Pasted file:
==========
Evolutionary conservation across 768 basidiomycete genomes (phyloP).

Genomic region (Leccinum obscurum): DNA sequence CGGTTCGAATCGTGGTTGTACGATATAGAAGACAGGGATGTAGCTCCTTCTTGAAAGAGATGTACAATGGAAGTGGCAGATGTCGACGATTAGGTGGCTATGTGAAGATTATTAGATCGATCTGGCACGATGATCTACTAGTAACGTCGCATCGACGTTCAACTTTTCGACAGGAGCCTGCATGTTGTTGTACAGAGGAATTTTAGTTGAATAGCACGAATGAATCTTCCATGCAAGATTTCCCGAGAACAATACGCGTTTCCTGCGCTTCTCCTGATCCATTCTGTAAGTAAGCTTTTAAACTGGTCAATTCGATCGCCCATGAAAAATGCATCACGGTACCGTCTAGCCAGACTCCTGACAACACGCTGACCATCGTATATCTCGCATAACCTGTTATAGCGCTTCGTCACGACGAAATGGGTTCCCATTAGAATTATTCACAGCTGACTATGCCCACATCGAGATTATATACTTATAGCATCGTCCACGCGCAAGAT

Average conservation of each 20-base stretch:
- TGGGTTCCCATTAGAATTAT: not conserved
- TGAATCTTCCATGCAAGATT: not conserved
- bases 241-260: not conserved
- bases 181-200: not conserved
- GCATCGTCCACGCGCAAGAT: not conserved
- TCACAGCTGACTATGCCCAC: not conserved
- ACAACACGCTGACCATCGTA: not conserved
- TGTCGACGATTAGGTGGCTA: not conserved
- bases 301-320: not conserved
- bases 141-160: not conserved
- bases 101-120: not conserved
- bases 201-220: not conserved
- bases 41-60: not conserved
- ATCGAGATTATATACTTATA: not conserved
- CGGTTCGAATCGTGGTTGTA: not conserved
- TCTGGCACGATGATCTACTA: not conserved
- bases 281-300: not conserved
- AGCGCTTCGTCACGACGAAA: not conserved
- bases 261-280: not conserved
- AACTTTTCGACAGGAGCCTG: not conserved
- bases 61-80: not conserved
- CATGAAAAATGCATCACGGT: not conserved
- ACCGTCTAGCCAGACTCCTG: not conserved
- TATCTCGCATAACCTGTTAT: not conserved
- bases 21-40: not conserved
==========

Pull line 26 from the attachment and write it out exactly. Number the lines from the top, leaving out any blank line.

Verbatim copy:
- ACCGTCTAGCCAGACTCCTG: not conserved